Elite: Dangerous is not abandoning the Oculus Rift

    
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That's going to take an engineer to fix, ironically.

In response to a Eurogamer article that seemingly suggested Elite: Dangerous was dropping support for the Oculus Rift headset in favor of SteamVR, Frontier has clarified its position today, saying it’s focusing on SteamVR but hasn’t abandoned Oculus at all. It first issued this statement to Eurogamer:

We’ve supported VR for a few years now, and Elite Dangerous is arguably the world’s leading VR-ready game. We want to give players the best possible VR experience however they play – it’s something we talked about with Digital Foundry recently – and that means focusing our efforts. Right now, we’ve chosen to focus on SteamVR. We haven’t cut an exclusivity deal with any VR manufacturer, and we’re still working with Oculus on Rift support.

To forumgoers, Frontier Head of Community Management Zac Antonaci wrote,

In case people are alarmed by the headline or confused on the details, we thought it best to reiterate what we’ve been saying since the release of the Oculus 0.6 SDK. As quoted in the story, we are actively working with Oculus and will keep the community updated as soon as we are able to do so. We are keen to support VR in all its forms and we are proud to be leading the way in VR gaming. [Emphasis theirs.]

David Braben himself was far less kind about the mixup.

In other Elite news, Frontier has published a dev blog focusing on the role of engineers in the game.

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amkosh
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amkosh

Kataq DPandaren I wouldn’t say the fault is Occulus myself.  As a developer when I work with any early level API, I take on the responsibility of refactoring when the inevitable rewrites come.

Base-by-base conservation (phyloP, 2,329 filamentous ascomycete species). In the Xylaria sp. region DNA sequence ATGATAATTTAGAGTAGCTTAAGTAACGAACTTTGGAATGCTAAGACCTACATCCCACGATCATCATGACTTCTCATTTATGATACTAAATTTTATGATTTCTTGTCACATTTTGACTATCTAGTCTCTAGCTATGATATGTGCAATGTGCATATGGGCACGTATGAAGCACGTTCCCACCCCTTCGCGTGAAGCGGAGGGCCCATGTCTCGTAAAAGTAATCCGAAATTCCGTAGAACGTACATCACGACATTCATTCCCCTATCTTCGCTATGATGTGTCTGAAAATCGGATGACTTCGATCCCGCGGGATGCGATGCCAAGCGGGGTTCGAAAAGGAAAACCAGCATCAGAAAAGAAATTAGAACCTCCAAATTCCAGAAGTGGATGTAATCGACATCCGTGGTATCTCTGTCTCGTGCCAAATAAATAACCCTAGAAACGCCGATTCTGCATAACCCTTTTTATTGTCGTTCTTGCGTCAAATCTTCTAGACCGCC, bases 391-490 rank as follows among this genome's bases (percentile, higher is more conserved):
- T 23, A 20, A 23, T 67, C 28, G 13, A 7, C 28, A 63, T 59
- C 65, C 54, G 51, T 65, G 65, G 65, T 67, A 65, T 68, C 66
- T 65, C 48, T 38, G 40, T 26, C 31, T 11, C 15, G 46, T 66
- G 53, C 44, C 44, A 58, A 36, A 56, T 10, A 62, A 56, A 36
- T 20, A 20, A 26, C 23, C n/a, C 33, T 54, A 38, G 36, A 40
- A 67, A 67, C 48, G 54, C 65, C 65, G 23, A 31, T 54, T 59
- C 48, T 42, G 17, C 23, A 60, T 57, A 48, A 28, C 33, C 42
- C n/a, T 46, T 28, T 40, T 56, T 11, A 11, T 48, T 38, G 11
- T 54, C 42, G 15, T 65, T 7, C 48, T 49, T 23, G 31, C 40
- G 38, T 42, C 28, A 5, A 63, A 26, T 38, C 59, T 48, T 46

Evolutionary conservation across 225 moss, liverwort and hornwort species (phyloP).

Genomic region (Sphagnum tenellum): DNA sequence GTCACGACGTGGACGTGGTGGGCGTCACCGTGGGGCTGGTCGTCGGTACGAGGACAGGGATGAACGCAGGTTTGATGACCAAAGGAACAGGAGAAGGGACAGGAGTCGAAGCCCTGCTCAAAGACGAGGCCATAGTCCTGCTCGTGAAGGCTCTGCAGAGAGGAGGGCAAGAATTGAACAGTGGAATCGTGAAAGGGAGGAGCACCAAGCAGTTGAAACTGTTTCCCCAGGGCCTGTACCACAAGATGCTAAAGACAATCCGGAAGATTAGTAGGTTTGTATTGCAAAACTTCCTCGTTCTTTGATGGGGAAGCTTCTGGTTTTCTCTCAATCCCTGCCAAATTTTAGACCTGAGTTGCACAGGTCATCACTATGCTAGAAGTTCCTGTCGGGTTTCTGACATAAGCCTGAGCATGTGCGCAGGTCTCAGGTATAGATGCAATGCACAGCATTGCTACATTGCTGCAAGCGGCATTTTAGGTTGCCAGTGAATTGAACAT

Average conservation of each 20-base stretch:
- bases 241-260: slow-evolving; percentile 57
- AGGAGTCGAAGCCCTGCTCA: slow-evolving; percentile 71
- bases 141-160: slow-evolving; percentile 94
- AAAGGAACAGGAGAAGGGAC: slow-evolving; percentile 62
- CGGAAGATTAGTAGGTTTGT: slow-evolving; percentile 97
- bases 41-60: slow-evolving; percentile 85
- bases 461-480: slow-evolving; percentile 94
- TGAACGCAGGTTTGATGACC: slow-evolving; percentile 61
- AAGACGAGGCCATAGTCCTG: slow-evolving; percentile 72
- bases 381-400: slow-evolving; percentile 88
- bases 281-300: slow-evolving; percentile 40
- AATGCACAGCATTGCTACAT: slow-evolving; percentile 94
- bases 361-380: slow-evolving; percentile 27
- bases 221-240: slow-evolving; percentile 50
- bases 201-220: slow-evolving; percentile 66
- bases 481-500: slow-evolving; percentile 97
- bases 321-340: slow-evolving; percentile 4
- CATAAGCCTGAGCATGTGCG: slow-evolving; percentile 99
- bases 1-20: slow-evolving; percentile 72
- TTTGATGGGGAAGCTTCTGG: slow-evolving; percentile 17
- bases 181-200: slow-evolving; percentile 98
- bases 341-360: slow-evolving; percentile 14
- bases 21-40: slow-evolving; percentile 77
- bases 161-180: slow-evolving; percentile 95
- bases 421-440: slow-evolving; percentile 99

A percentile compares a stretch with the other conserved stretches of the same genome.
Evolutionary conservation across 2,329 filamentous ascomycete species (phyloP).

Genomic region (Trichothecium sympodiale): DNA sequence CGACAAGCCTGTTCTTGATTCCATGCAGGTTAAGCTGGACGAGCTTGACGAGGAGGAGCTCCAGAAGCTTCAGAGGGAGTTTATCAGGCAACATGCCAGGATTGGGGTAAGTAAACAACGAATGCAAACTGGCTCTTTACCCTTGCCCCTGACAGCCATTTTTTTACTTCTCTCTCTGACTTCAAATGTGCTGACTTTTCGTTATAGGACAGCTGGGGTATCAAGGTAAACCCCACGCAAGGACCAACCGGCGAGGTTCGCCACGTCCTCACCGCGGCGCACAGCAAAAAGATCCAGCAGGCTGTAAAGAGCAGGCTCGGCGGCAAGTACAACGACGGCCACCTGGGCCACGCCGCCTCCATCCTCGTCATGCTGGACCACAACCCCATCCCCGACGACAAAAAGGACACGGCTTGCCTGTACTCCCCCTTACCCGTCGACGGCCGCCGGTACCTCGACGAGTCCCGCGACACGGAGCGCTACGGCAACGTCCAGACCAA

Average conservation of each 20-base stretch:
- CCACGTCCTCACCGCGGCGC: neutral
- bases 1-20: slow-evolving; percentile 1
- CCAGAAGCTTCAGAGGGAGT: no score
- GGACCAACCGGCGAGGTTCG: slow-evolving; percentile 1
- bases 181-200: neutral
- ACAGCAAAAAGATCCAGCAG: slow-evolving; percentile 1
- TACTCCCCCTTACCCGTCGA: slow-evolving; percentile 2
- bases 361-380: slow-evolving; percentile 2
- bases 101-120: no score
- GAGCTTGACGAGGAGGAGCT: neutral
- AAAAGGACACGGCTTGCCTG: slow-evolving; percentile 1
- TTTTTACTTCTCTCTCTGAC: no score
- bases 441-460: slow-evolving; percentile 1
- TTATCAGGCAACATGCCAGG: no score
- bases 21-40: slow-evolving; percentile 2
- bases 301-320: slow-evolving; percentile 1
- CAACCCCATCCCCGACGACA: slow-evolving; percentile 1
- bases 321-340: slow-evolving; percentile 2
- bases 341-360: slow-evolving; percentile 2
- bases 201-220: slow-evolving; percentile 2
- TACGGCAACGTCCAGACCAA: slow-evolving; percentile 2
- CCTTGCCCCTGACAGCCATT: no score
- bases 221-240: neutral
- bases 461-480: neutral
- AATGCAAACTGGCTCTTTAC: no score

If you want to work on the bleeding edge, you will get some cuts…

Kataq
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Kataq

DPandaren Kataq  And Oculus are still to blame for this. If they provide two ways to interface with the rift, but later take one way away, that just screws the developers.
FD have always intended to support VR, infact ED is one of VRs flag ship titles. So I’m not too surprised, when Oculus did what they did, that FD now have gone the route of supporting HTC first.

DPandaren
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DPandaren

Kataq Since out of the box, Oculus had two options to pipe a game to the HMD. The first was mostly just for a quick fix and for testing, which was to set the Rift as another screen and having it pipe the soft where there. The other was to set up for a more retail release for those applications using it, which was to send the application directly to the HMD. 
Those two options have been around for the longest time, just that most developers would take the easy way and just use the Rift as a second screen instead of just piping the app into the HMD. They didn’t drastically change their API in 6.0. They just disabled the option to set the HMD as a second monitor.